Develop Ruby Code with Eclipse (April 17, 2011)

Posted: April 17, 2011 by Mike Hubbartt in Development
Tags: , , ,

By Mike Hubbartt, Copyright 2011, All Rights Reserved.

This brief tutorial is meant to help people get started writing their first Ruby program using the Eclipse IDE.

Step 1: See if Ruby is already installed.

Ruby does ship with some operating systems, however it is available for multiple operating systems here.

  1. To verify it is installed on your Mac, launch Terminal and enter ‘irb’ to start interactive Ruby. If the prompt changes to ‘>>’, enter a simple Hello World program like ‘puts “Hello Ruby on Mac world!”’
  2. To verify it is installed on your Linux computer, open a shell and enter ‘irb’ and , enter a simple Hello World program like ‘puts “Hello Ruby on Linux!”’.
  3. If you have a Windows computer, you need to download and install Ruby, then follow the instructions to test Interactive Ruby on Windows here.

Step 2: Get setup with Eclipse

  1. Download and install Eclipse if you don’t already have it.
  2. Launch Eclipse, then locate and install the Ruby Development Tools plug-in using the Eclipse ‘Help/Install New Software’ menu option. At the Available Software dialog box:
    1. Select –All Available Sites– for the ‘Work with’ drop down list.
    2. Expand the Programming Languages section and select ‘Dynamic Languages Toolkit – Ruby Development Tools’.
    3. Press the Next button, review the options, then select the Finish button.
  3. Use the IDE ‘Eclipse/Preferences’ menu option to pull up the application preferences dialog, then select ‘Ruby’ on the far right of the dialog.
    1. Expand the options under ‘Ruby’ and select ‘Interpreters’. If none are displayed, select the ‘Search…’ button at the right side of the screen to locate any installed interpreters. Apple ships a ruby interpreter – in OSX 10.5.x I found them in /usr/bin/ruby.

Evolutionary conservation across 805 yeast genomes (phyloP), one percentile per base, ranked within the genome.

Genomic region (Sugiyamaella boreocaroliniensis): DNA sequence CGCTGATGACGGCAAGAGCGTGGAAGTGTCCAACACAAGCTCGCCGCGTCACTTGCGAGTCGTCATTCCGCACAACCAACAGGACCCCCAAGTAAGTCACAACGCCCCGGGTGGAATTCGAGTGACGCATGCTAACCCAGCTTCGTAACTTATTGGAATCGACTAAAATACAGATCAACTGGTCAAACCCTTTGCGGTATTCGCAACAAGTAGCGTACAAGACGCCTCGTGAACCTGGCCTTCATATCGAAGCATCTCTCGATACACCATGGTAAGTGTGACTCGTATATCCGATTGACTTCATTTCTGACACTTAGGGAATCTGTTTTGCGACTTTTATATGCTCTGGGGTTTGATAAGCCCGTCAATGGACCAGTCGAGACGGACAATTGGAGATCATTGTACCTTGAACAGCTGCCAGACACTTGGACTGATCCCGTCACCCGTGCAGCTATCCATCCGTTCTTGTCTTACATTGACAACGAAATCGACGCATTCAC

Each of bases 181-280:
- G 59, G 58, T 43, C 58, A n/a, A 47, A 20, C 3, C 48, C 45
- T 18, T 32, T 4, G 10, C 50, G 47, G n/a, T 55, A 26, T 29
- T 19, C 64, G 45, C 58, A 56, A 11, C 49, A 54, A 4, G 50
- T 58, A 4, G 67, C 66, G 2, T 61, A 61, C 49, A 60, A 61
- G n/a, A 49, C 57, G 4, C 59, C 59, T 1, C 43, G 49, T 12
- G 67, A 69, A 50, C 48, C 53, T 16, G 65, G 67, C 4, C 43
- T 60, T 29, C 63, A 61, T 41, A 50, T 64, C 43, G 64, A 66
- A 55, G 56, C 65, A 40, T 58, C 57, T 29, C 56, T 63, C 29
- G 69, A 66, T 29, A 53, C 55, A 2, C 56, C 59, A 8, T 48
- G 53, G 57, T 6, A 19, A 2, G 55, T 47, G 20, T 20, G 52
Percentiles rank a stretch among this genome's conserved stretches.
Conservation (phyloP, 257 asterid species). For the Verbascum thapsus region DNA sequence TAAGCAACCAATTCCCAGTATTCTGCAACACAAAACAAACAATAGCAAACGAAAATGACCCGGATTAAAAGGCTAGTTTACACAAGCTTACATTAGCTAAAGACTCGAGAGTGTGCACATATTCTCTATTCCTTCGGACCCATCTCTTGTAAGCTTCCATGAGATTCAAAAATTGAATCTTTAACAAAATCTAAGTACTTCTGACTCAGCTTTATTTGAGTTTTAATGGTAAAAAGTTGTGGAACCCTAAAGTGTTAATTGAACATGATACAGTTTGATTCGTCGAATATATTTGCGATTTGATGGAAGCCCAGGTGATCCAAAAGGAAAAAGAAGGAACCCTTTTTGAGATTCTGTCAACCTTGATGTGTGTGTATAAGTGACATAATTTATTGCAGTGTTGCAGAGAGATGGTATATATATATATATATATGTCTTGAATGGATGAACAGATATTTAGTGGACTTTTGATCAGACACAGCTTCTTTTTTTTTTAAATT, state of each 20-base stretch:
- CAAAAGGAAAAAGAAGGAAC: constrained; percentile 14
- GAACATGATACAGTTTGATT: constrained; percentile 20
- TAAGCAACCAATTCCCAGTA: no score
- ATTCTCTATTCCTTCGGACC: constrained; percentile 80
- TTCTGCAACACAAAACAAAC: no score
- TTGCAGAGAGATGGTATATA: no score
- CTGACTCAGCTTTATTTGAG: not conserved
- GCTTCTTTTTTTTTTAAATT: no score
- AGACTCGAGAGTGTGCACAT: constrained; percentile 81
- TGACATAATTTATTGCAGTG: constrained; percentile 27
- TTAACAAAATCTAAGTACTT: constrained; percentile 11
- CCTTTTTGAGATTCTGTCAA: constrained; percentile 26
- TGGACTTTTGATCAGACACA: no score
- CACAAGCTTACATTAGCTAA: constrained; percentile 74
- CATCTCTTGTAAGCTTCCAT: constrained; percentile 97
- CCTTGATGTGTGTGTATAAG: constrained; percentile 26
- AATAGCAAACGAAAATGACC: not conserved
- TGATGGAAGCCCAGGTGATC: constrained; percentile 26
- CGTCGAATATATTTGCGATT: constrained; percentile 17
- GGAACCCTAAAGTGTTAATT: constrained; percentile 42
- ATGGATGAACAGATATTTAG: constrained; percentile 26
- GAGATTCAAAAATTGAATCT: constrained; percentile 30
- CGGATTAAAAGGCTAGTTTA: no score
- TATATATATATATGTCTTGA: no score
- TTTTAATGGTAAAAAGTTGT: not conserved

4. Now use the IDE ‘File/New/Ruby Project’ to create a new Ruby project. Name it to any convention you follow (type of project, class, etc.).
    NOTE: You want to use the Ruby Perspective when writing Ruby code, which is available using the IDE ‘Window/Open Perspective/Other’ option and selecting ‘Ruby from the list.
  5. Select ‘File/New/Ruby Class’ to create your first Ruby program. Name it hello, then enter this simple Hello World program to confirm you can create and run a Ruby program:

    class hello
    def hello
    puts “Hello Ruby World”
  6. Save and execute the file and verify you see the text string in the Eclipse console. Congratulations. You just created your first Ruby program using Eclipse.
  1. Jag says:

    Can you please elaborate on this:

    Launch Eclipse, then locate and install the Ruby Development Tools plug-in using the Eclipse ‘Help/Install New Software’ menu option.


  2. Milind says:

    thank you so mch..i made a great help.i am using VMPlayer for rails and was looking for and IDE for development…this article helped me,,,

  3. ccdude53 says:

    Creating this class with the puts statement does not work on my installation. The generic ‘print’ does. Not sure as a newbie what it different but maybe this needs to be refactored.

    • I’ll see if I can help if you can provide more information.

      1. Did you use ‘puts’ in the examples in step 1, step 2, or both steps 1 & 2?
      2. Which OS are you running? I’m running OSX 10.6.8 and ‘puts’ works but ‘put’ does not.